- 1896 – Lev Vygotsky, Belarusian-Russian psychologist and philosopher (d. 1934).
- 2014 – Patrick Suppes, American psychologist and philosopher (b. 1922).
Lev Semyonovich Vygotsky (Russian: Лев Семёнович Выго́тский; Belarusian: Леў Сямёнавіч Выго́цкі; 17 November 17 (05 November (O.S.) 1896 to 11 June 1934) was a Soviet psychologist, known for his work on psychological development in children. He published on a diverse range of subjects, and from multiple views as his perspective changed over the years. Among his students was Alexander Luria.
He is known for his concept of the zone of proximal development (ZPD): the distance between what a student (apprentice, new employee, etc.) can do on their own, and what they can accomplish with the support of someone more knowledgeable about the activity. Vygotsky saw the ZPD as a measure of skills that are in the process of maturing, as supplement to measures of development that only look at a learner’s independent ability.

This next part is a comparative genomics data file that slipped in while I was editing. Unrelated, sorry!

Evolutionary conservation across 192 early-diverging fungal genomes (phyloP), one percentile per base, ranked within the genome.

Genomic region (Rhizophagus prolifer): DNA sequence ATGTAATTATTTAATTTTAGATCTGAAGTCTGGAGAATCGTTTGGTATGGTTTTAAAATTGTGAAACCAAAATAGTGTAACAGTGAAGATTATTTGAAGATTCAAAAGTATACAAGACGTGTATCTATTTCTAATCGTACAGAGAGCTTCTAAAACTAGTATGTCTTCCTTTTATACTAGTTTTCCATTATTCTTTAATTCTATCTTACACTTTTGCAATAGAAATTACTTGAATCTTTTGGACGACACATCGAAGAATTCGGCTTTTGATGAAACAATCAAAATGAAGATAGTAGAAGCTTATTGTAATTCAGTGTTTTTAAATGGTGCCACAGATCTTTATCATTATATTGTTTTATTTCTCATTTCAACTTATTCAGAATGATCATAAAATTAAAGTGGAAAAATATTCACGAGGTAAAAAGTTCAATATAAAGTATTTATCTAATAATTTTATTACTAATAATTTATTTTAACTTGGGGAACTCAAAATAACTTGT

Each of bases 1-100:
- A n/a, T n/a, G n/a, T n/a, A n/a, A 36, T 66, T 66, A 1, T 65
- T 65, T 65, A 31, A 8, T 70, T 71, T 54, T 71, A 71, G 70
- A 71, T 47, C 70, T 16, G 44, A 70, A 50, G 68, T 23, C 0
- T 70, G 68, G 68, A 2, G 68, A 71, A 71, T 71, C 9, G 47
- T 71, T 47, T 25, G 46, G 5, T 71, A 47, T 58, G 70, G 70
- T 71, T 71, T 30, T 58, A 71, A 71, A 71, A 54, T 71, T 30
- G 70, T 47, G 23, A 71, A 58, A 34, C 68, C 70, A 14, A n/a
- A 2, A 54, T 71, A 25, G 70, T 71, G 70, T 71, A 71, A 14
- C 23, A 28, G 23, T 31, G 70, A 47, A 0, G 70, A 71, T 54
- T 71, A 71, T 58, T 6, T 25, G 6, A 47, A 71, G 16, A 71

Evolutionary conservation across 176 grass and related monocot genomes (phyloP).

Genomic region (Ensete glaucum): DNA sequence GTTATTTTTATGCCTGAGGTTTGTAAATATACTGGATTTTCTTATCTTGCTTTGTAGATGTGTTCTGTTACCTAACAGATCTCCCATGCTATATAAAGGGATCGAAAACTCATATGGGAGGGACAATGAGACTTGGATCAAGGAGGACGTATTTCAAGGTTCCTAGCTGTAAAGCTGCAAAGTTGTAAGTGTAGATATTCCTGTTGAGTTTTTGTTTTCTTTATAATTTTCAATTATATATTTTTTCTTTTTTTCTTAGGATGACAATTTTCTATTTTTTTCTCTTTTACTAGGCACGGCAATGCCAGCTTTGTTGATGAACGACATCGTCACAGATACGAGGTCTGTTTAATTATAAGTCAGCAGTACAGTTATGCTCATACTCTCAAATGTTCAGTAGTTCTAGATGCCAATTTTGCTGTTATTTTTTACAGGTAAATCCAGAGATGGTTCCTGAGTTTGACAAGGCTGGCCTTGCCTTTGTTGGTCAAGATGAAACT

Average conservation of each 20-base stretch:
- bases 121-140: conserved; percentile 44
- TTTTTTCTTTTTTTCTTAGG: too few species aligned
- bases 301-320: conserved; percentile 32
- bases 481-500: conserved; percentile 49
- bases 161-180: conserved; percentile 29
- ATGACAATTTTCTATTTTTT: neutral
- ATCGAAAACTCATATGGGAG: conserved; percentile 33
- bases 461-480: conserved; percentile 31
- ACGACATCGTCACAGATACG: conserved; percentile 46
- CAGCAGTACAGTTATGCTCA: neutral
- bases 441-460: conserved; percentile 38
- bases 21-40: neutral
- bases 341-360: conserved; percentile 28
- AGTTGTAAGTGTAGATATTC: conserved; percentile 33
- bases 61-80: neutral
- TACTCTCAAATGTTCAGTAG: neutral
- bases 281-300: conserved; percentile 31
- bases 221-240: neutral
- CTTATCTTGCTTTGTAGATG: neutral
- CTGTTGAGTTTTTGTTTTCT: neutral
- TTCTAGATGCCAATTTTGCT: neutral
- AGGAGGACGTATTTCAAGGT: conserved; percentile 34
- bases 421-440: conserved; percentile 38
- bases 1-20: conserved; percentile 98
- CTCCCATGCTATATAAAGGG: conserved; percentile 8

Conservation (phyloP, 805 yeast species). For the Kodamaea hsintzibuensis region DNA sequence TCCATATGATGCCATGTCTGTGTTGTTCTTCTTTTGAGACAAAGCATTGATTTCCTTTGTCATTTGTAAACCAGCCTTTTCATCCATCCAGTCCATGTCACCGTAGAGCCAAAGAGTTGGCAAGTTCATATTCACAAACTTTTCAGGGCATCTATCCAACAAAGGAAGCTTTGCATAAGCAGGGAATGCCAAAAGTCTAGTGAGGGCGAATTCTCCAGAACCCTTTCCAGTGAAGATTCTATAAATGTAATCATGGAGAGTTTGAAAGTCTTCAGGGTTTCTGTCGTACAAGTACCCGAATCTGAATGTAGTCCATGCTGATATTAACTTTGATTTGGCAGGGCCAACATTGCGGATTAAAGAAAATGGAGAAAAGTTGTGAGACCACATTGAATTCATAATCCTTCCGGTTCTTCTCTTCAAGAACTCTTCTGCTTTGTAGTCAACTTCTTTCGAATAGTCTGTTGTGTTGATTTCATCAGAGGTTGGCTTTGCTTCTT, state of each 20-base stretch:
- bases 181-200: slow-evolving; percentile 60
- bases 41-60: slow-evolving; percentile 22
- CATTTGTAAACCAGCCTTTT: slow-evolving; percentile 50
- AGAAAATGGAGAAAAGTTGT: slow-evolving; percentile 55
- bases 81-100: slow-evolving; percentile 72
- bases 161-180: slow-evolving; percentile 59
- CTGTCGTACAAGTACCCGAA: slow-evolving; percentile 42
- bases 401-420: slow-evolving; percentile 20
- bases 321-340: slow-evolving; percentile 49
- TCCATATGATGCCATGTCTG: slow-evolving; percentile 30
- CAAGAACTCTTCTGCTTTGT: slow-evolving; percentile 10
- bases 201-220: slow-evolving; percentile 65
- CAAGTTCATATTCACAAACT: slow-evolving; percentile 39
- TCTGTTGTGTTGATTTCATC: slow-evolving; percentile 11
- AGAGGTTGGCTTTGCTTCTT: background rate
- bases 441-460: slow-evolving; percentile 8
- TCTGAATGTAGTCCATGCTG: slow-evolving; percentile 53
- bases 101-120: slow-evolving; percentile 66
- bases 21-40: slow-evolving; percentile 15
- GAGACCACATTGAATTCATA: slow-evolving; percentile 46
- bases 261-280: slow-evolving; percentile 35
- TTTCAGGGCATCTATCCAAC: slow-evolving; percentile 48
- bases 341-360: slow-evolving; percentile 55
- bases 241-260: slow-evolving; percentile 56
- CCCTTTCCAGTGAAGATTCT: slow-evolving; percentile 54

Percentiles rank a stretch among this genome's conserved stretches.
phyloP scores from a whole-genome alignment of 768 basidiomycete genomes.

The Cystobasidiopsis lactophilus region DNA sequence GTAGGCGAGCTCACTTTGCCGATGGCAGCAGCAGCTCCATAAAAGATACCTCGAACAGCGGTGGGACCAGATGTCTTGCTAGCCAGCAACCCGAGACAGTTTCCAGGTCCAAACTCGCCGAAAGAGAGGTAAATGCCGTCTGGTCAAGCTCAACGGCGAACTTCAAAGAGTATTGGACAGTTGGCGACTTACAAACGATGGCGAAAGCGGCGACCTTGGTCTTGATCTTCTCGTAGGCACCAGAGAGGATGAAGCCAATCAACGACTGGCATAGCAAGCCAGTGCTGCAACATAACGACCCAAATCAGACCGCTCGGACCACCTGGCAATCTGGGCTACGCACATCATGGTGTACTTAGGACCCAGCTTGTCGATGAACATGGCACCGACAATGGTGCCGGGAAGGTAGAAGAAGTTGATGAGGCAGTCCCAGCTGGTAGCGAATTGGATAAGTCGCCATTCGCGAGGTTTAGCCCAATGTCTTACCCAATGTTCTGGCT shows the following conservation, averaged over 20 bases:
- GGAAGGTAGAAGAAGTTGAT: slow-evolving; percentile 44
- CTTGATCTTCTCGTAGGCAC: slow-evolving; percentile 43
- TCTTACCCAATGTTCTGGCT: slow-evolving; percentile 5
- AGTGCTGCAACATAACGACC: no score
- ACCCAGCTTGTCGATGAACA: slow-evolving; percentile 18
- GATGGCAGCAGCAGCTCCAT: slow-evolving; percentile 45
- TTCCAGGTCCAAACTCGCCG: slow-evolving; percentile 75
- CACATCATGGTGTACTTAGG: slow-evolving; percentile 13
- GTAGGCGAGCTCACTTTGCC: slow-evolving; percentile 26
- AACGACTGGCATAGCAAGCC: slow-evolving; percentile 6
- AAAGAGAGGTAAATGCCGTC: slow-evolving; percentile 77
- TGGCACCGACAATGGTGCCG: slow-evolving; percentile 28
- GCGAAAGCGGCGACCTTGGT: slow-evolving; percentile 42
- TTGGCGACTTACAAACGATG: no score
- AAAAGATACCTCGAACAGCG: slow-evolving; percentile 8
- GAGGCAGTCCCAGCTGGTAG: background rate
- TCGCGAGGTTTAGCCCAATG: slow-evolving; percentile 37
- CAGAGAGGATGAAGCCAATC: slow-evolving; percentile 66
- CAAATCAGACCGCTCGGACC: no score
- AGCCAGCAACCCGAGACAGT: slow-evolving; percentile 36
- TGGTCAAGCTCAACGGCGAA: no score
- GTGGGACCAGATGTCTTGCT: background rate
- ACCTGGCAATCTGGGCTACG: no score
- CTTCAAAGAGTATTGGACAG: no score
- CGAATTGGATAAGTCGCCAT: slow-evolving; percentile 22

Also influential are his works on the relationship between language and thought, the development of language, and a general theory of development through actions and relationships in a socio-cultural environment.
Vygotsky is the subject of great scholarly dispute. There is a group of scholars who see parts of Vygotsky’s current legacy as distortions and who are going back to Vygotsky’s manuscripts in an attempt to make Vygotsky’s legacy more true to his actual ideas.
Patrick Colonel Suppes (17 March 1922 to 17 November 2014) was an American philosopher who made significant contributions to philosophy of science, the theory of measurement, the foundations of quantum mechanics, decision theory, psychology and educational technology.
He was the Lucie Stern Professor of Philosophy Emeritus at Stanford University and until January 2010, and was the Director of the Education Program for Gifted Youth also at Stanford.